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2016 Oct: Baobab Pollination – become a citizen scientist for a weekend!

BAOBAB BLITZ: It’s happening on 18 & 19 November 2016

What pollinates baobab flowers?  We actually don’t know for sure and that’s why we’re asking for your help!  Many people think it’s bats, but the truth is scientists have never seen bats visiting baobab flowers in Southern Africa.  We have a theory that both hawk moths and bats play a role in pollination.  But we need to find out if this is true.

Scientists from the University of Venda and Texas Tech University (USA), hosted by the Vhembe Biosphere Reserve, will be trying to solve this mystery in November 2016.    They will be using Citizen Science methods to collect data on flower visitation rates.  This means that members of the public – yes, that’s YOU –  are being asked to help collect this critical data and the EcoProducts Foundation is part of this project.

Do you have a baobab tree near you?

Get your friends and family involved!  Have a special evening under a baobab tree and help us collect the information we need to answer: “What is pollinating baobab flowers?


How can you participate:

When: 18 and 19 November 2016 (do one or both nights)

Where: Any baobab tree in Limpopo (Alldays, Vivo, Waterpoort, Mopani, Musina, Tshipise, Pafuri)

How: Sit under one baobab tree from 6pm to 12pm and record what is coming to the flowers.  We will send you a form for you to complete which will allow you to record bat, hawk moth and other possible visitors to the flowers.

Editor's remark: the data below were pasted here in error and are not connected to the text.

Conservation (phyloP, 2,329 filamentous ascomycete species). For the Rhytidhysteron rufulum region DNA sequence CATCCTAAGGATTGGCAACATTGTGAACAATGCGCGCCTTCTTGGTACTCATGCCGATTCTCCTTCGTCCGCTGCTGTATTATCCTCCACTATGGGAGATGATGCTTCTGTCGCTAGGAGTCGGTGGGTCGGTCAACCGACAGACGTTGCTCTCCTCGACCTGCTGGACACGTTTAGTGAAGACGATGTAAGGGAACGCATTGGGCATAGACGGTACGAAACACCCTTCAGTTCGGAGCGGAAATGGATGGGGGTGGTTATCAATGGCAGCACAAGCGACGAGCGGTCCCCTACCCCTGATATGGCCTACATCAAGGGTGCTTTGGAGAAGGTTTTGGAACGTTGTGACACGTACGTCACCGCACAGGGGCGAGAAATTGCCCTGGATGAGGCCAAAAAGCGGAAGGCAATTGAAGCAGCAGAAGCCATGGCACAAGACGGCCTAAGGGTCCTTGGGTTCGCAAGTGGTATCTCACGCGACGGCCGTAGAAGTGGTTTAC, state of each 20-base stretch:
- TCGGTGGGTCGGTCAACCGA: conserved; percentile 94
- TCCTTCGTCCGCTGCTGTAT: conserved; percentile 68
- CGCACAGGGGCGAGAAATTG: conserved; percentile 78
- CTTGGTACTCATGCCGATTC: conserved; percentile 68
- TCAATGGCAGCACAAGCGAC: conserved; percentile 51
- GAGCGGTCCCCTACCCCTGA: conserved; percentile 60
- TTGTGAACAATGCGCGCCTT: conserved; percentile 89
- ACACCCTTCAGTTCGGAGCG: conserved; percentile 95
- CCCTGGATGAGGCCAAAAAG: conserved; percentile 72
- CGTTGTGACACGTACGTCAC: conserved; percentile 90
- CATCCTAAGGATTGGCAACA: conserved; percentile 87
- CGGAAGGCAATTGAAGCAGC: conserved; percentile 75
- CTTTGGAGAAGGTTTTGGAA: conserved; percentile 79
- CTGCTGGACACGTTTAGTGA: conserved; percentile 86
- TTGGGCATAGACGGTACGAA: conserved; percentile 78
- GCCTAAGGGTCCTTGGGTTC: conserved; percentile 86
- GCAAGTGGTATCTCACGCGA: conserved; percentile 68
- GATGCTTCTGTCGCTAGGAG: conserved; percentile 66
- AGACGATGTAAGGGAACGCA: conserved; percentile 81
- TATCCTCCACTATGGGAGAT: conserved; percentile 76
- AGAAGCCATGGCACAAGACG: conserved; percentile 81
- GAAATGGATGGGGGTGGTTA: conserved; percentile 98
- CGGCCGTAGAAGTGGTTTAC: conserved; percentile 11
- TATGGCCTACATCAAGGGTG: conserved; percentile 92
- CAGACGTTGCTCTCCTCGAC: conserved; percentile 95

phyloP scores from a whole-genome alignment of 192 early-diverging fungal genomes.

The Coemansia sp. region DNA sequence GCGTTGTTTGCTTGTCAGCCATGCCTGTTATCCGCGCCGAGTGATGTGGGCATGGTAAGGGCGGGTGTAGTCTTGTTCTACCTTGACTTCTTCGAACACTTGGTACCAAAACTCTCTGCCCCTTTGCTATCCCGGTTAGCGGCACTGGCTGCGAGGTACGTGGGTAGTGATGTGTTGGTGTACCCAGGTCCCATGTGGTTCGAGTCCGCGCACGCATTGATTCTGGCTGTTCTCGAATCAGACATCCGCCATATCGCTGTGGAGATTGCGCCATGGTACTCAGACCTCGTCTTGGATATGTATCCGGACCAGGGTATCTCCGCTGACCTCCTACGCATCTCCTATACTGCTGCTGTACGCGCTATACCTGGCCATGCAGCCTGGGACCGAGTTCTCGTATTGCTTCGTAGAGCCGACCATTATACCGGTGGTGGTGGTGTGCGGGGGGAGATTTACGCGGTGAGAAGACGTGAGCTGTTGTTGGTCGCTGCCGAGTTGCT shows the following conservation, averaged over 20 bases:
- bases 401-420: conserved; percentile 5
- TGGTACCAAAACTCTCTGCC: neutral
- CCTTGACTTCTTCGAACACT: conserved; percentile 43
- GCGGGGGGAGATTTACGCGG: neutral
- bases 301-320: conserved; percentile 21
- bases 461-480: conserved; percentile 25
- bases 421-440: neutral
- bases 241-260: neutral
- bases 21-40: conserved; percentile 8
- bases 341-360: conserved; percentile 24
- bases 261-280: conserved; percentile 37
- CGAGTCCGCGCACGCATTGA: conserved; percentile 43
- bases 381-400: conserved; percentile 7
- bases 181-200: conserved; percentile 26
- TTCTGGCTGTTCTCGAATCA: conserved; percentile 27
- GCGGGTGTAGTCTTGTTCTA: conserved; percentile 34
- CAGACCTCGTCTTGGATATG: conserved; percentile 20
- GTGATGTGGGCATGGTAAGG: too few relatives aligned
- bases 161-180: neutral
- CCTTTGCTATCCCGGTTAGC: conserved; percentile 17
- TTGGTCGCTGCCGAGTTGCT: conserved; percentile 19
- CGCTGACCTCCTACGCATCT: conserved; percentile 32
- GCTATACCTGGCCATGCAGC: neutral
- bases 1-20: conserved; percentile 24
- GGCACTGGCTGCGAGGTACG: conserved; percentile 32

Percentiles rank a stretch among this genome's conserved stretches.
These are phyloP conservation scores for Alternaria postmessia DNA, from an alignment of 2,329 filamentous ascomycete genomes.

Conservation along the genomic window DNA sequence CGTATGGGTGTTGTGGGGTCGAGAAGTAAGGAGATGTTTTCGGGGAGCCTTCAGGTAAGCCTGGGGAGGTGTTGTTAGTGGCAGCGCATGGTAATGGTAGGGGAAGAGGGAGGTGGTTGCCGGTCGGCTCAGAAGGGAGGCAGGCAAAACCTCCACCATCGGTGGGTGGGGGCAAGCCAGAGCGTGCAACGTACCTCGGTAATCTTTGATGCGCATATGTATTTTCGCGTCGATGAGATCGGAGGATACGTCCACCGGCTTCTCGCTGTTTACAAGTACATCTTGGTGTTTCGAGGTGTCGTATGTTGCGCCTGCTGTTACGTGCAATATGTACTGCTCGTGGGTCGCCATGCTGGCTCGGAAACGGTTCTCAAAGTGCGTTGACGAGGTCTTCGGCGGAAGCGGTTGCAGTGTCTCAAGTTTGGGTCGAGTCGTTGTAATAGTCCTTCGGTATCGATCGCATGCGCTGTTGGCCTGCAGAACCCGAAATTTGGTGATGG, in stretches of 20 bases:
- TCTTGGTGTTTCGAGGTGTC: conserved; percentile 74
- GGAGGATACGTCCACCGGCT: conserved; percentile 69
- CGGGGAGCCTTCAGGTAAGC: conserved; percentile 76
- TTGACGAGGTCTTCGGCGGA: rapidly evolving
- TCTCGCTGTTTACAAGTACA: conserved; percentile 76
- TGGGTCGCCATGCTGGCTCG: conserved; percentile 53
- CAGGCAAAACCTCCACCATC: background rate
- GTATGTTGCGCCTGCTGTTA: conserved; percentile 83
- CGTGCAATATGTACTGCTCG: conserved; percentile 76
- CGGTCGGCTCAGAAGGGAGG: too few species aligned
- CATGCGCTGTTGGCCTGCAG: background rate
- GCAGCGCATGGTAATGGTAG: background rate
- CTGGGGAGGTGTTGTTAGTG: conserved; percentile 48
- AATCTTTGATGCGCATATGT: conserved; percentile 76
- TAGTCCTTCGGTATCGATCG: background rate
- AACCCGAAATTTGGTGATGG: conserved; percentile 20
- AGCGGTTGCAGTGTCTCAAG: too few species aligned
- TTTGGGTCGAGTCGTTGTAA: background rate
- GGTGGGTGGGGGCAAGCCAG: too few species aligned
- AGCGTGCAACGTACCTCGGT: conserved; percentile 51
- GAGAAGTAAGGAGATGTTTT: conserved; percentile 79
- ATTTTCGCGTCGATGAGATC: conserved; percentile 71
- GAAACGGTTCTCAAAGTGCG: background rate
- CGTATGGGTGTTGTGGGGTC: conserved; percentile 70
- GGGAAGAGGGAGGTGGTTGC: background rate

Register: Send us an email, whats app, facebook message or sms so that we can register you and send you information on how to collect the information. Get full details here.

Contact person: Cathy Vise

Facebook: Baobab Blitz

Download the Baobab Blitz flyer

What you will need:

  • Strong torch (with extra batteries)
  • Chairs
  • Drinks (water, cool drink, wine and beer (please don’t drink too much)
  • Cell phone camera (to take a photo of your tree) or a normal camera that you can upload the photo.
  • GPS or Smart phone to record your location (lat and long) or the farm name and where the tree is located.
  • Clipboard with pen (extra one just in case)
  • Recording sheets (we will email these to you)
  • Long measuring (10m/15m/20m) tape (to measure the girth of the tree)
  • Watch or phone (to record time)

Feed back

You will receive feed back on what we have found shortly after of the event.   Follow us on facebook or join our mailing list to receive feedback on your contribution.

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